I’m going to pick on myself . . . what about schools? What about schools? You know we had the model of the little red schoolhouse. How did we develop this. Hello, can you say scientific management. Straight rows. Everyone has their own book. Everyone has their own text. What’s the nature of work? We don’t work like that anymore. But that’s the way we work and the way we teach and isn’t that baloney. We’ve had enough of this nonsense haven’t we?

(For more about Hall's life before his Internet celebrity, here is his official c.v.)

So, it is rather ironic that -- as I'm writing about distance learning -- I find myself enrolled in an online course. I had wanted to take a digital compositing class at my local Academy of Entertainment Technology from a live teacher and to do so required a semester of Photoshop training for design professionals, so I find myself not entirely willingly engaged this summer in learning within a computer mediated setting.

One of the funny things about the "orientation" program to the college's suite of distance learning courses is how much instructional time is spent on praising online learning. For those of us who still teach the old-fashioned way, we don't spent our first class talking about how great traditional classroom pedagogy is. Students also learn that the ideal online learner is full of positive personal characteristics that they should want to emulate. It's an interesting psychological tactic that makes problems communicating seem a function of the student's personality rather than of possible systemic flaws.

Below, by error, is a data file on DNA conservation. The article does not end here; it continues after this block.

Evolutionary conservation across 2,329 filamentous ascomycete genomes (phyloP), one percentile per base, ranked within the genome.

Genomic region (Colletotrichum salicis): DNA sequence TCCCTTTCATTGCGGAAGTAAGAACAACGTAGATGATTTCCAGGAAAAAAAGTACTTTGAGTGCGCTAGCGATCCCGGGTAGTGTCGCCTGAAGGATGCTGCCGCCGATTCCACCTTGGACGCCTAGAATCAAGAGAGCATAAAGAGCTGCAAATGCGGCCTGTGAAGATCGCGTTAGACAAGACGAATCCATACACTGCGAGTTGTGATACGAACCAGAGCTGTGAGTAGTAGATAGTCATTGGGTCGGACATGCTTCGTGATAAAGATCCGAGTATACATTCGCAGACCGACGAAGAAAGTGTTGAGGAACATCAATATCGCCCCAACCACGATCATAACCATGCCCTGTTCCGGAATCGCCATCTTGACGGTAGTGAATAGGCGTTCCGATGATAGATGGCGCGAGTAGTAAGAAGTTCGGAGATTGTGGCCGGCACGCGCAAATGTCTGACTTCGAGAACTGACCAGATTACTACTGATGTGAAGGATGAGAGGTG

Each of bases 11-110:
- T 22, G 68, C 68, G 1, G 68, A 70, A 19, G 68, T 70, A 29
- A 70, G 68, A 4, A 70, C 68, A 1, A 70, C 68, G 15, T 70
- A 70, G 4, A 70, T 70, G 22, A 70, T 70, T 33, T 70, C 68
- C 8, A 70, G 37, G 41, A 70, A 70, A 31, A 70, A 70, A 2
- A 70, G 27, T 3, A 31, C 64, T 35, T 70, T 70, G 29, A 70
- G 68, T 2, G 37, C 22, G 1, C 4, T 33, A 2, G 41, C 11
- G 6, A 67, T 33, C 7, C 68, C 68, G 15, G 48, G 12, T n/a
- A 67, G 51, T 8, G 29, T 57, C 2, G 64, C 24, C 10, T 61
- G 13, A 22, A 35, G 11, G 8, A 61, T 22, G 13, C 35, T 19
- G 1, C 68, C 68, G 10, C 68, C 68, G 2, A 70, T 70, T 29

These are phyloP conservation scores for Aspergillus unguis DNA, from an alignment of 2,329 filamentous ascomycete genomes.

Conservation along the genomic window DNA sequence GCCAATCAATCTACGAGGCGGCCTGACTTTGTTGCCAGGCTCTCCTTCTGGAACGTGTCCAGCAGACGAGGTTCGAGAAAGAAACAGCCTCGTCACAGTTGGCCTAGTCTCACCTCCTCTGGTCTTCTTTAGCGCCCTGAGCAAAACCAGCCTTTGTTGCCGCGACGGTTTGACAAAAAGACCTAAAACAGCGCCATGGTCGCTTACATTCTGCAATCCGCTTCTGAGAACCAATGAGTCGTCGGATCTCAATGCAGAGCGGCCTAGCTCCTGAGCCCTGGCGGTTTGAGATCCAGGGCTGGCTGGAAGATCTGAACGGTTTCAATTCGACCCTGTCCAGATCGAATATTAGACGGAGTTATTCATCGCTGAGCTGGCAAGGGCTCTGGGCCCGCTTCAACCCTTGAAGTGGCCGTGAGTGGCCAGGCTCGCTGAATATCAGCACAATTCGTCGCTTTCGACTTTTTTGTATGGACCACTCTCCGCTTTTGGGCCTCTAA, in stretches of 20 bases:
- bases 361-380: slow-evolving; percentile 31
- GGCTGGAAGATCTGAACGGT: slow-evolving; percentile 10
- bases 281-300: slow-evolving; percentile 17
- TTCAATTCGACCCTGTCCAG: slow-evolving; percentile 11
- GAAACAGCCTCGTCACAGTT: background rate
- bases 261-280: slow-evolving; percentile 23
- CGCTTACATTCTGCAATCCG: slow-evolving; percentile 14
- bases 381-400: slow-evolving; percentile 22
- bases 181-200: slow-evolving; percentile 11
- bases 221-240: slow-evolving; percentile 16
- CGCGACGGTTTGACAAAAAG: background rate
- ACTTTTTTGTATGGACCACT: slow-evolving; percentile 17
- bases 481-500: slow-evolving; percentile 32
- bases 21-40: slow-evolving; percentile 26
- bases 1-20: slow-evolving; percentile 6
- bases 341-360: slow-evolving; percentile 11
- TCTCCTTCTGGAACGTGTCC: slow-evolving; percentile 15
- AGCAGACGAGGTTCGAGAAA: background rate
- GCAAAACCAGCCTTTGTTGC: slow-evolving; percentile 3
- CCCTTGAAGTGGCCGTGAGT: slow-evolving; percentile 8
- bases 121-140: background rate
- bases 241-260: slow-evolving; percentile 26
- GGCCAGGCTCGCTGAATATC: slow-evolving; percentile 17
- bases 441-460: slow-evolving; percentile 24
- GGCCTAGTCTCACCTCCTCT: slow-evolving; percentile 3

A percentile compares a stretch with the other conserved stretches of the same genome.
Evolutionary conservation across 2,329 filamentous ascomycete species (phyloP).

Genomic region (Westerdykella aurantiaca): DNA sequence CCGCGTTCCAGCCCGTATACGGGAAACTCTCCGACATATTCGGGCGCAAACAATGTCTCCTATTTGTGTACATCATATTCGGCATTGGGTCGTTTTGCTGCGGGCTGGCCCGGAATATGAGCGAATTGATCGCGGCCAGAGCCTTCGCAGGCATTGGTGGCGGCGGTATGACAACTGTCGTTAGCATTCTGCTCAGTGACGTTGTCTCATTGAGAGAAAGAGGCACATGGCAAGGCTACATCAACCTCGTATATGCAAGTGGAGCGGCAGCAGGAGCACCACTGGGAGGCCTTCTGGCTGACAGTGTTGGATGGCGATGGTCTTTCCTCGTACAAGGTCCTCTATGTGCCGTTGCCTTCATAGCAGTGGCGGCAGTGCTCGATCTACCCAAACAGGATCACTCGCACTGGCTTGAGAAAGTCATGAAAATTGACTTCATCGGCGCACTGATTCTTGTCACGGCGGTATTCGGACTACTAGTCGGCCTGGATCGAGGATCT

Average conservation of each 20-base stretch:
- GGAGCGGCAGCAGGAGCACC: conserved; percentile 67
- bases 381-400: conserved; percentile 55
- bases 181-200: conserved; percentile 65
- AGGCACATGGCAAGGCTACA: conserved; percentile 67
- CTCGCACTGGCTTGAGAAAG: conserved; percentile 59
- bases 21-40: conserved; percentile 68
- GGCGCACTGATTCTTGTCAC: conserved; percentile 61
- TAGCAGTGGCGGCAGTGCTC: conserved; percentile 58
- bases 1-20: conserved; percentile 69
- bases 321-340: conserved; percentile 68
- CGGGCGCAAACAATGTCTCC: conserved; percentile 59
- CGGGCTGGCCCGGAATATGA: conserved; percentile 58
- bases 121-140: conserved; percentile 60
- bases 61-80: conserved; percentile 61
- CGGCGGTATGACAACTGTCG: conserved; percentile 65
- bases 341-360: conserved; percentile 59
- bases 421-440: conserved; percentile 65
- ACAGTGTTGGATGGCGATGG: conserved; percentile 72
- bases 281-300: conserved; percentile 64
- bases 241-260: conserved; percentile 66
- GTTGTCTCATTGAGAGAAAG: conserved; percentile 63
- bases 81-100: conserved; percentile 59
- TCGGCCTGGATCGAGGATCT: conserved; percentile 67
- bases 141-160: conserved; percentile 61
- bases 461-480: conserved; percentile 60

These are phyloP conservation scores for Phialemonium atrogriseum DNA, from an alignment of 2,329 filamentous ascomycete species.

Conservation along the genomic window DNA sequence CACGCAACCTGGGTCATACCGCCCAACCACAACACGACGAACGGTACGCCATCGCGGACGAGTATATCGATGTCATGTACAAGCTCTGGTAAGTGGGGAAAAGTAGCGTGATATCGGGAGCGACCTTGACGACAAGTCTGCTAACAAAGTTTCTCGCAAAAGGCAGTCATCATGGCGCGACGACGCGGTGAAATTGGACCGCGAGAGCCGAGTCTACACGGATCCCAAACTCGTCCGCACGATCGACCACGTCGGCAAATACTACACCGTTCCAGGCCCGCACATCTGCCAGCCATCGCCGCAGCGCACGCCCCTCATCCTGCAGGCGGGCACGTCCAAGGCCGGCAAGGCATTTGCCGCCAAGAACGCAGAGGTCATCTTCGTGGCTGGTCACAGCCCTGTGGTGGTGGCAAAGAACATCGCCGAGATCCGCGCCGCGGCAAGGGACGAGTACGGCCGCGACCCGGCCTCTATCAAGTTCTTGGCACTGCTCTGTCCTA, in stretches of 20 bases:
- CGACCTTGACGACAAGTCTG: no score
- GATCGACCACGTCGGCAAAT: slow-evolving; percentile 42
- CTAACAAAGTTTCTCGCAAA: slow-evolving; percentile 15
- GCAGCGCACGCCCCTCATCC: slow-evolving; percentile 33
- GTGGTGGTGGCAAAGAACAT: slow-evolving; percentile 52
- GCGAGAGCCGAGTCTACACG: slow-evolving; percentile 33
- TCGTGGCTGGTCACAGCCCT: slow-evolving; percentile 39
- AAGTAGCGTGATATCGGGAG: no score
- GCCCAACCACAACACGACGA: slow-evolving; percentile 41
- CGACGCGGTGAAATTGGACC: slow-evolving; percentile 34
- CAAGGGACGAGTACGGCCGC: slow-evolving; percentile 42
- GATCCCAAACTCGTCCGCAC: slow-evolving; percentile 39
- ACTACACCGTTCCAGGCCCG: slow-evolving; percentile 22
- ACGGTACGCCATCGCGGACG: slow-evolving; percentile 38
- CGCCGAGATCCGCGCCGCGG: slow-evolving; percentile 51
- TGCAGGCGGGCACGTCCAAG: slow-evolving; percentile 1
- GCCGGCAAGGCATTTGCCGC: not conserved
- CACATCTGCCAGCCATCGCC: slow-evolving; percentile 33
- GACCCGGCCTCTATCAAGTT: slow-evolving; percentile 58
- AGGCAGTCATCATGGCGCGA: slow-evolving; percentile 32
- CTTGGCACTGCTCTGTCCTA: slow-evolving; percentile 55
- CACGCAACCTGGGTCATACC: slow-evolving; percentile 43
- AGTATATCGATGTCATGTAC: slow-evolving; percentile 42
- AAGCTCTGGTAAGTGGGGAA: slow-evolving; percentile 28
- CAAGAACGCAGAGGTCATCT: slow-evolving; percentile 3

So far, I've certainly watched the videos of my instructor Jack Duganne, but it is interesting to see how much of the course relies on content from sub-contractors in the online courseware world. For example, some of the class material comes from one of the stars of the design software training industry, Deke McClelland, at lynda.com, in a course that emphasizes "one-on-one" learning, although it is clearly one-way communication that only purports to offer intimate communication. From being a student in previous courses, I knew about the existence of some of these gurus, but this is the first time that these cults of personality are a key aspect of the curriculum.

I've been particularly amused to be told about the "ExamGuard" features from Questionmark, which boasts of its abilities to foil online cheating by forbidding students to resize browsers or surf the web during exam periods. Of course, many students -- particularly design professionals -- are likely to have more than one computer. (In our household we have eight working systems.) I was amazed to see the online course offerings even cite Calibrated Peer Review as being among their course resources. Those who might be wondering why I express distaste for this robotic form of distance writing instruction, can read what I've written about CPR before in this paper.

Labels: ,


Post a Comment

<< Home